I listened to the latest episode of Grouchy Old Geeks last week (formerly Comic Book Outsiders) and they were talking about how they go into reading comics when they were growing up. It inspired me to think about my own back story and how I got into the medium as a reader and later a writer. Although I do have a feeling I may have blogged about this on my old site previously, so apologies if you have read this before.
The first comic that I read regularly was Whizzer and Chips, a British humour weekly along the lines of The Beano, The Dandy and Buster. The conceit of two rival comics inhabiting one publication made this comic more exciting and seemingly more anarchic then those other similar titles. I liked this comic so much that I got my Gran to start ordering it from the local newsagents for me. Going into the shop to collect my order was the highlight of my weekend or after school trips into town.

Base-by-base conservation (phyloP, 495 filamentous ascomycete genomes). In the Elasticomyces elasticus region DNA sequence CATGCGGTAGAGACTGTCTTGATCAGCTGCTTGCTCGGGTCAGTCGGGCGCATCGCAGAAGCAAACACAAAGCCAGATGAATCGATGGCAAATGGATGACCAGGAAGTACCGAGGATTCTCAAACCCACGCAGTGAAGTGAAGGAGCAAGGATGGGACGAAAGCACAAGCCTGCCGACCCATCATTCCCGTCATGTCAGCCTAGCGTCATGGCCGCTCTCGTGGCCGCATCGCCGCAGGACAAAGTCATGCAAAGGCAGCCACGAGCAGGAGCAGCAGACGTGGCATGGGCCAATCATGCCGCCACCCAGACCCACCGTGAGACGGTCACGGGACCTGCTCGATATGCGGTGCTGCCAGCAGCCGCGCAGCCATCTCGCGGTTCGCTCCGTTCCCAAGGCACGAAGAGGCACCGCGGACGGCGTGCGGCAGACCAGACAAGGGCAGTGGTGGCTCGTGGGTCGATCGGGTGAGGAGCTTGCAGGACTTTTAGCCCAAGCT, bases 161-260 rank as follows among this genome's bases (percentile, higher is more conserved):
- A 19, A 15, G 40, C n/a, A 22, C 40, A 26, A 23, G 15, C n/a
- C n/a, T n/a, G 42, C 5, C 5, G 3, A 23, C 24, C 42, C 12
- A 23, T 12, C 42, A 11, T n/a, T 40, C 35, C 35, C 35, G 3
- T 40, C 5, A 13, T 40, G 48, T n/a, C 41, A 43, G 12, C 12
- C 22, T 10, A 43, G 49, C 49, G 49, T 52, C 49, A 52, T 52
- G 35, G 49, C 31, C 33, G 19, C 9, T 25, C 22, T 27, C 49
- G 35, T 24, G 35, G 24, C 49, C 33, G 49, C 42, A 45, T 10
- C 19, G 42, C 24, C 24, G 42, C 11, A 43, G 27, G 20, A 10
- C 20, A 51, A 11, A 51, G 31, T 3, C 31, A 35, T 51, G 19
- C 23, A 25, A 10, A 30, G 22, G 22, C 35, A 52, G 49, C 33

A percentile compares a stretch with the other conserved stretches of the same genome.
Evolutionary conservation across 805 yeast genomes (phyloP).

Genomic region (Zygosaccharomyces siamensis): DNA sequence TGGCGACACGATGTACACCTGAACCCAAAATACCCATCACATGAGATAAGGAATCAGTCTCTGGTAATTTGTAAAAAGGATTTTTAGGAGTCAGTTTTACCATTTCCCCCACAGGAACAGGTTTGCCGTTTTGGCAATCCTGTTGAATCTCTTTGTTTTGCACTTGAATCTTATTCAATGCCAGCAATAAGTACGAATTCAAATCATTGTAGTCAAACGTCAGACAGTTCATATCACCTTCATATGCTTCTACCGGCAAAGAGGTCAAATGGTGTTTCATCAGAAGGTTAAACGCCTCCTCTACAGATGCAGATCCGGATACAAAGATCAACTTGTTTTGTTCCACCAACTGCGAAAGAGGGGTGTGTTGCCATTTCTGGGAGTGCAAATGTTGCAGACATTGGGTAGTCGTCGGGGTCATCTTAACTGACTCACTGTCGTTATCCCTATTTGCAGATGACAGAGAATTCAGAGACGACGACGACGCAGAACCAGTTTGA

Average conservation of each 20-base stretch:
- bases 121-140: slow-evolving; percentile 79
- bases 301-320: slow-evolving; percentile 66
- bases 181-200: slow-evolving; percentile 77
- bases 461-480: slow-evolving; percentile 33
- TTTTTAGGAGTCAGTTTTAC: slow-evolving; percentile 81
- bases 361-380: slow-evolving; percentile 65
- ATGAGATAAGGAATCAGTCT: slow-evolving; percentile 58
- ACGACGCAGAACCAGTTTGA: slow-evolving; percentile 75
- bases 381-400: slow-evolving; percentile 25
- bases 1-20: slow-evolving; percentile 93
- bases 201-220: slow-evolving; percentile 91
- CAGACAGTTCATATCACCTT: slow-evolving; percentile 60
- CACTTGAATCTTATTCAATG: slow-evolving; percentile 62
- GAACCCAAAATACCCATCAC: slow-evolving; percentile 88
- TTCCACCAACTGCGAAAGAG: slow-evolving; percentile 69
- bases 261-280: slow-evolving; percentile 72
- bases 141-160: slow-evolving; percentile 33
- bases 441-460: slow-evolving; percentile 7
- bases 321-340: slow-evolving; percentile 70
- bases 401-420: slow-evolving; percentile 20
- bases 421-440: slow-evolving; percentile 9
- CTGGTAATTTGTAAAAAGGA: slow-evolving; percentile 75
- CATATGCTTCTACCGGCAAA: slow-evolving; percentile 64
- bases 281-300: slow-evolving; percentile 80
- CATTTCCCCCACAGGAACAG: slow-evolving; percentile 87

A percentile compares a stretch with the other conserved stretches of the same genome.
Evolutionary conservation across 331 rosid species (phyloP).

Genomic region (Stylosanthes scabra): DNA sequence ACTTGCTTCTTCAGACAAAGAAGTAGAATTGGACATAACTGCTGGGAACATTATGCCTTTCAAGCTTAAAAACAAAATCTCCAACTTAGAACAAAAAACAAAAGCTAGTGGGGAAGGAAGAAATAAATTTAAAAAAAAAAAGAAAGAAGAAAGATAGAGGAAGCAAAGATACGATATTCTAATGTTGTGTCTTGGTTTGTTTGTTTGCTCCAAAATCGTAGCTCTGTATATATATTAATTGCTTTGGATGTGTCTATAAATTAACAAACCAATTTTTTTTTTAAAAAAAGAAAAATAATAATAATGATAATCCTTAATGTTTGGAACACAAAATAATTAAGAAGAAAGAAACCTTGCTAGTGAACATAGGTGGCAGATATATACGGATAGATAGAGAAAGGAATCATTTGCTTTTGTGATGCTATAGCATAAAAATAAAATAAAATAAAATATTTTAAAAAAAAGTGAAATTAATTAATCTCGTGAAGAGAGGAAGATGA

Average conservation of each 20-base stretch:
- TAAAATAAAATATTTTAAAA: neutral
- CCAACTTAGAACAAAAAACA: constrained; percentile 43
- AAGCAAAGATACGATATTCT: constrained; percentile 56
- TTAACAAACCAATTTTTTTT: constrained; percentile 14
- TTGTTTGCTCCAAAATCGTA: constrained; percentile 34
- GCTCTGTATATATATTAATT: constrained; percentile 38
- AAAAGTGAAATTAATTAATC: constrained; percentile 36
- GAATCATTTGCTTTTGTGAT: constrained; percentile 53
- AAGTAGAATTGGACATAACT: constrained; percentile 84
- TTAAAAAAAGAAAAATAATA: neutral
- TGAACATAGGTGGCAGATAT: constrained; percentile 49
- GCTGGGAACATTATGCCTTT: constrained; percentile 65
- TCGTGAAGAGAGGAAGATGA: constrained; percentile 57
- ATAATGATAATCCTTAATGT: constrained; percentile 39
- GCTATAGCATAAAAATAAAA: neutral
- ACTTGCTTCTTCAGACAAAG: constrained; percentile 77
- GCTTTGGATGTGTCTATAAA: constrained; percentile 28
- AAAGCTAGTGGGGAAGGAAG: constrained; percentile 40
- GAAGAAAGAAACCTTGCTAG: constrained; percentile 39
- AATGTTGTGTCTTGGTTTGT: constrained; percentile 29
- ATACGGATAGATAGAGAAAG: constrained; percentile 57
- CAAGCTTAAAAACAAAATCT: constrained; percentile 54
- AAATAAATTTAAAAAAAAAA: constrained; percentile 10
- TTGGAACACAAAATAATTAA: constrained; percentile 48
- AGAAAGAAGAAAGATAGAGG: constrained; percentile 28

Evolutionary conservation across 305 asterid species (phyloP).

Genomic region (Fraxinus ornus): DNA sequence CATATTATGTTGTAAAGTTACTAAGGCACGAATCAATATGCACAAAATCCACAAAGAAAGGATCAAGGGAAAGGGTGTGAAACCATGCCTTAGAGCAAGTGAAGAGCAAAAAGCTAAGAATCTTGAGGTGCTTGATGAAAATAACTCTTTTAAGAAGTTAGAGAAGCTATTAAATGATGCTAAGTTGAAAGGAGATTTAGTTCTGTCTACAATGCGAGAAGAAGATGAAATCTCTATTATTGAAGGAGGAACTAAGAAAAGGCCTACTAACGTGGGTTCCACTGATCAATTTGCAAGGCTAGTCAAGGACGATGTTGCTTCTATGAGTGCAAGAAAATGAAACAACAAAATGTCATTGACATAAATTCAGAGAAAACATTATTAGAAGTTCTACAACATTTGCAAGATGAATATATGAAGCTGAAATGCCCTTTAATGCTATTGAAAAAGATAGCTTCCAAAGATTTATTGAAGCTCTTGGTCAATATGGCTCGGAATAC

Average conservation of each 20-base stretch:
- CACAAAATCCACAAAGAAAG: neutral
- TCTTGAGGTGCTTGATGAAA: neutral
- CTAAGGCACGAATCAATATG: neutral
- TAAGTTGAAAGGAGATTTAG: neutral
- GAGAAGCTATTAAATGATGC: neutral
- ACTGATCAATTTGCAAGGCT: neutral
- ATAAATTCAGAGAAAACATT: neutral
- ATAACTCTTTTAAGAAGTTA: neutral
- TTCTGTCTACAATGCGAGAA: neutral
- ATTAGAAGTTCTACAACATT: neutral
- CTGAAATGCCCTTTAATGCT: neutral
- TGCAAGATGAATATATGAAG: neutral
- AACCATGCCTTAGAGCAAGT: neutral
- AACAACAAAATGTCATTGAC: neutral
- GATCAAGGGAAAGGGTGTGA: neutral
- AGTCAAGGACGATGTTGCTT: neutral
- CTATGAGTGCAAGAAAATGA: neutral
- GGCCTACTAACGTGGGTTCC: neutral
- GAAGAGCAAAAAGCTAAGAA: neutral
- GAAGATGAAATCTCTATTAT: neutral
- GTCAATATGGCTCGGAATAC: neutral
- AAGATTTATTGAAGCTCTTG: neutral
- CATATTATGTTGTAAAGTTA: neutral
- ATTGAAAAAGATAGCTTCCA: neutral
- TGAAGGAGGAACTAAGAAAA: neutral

When I stopped reading Whizzer and Chips I moved onto Tiger, a sports based anthology book featuring football strips Hot Shot Hamish and Billy's Boots alongside wrestler Johnny Cougar and other stories like Martin's Marvellous Mini. Hot Shot Hamish, along with Roy of the Rovers was one of the first characters I tried to draw myself.
Around the same time as this the kind of t-shirts you could buy were very similar to kids' clothes now and photos of me at first school age tend to show me in a Hulk, Star Wars or Flash Gordon (the first film I saw in the cinema) t-shirt . Along with the Incredible Hulk TV show my gateway to super hero comics was largely thanks to the animated series Spider-Man and his Amazing Friends, which teamed the titular web-slinger with Iceman and Firestar. It wasn't long before I was subscribing to the Marvel UK reprints of Spider-Man.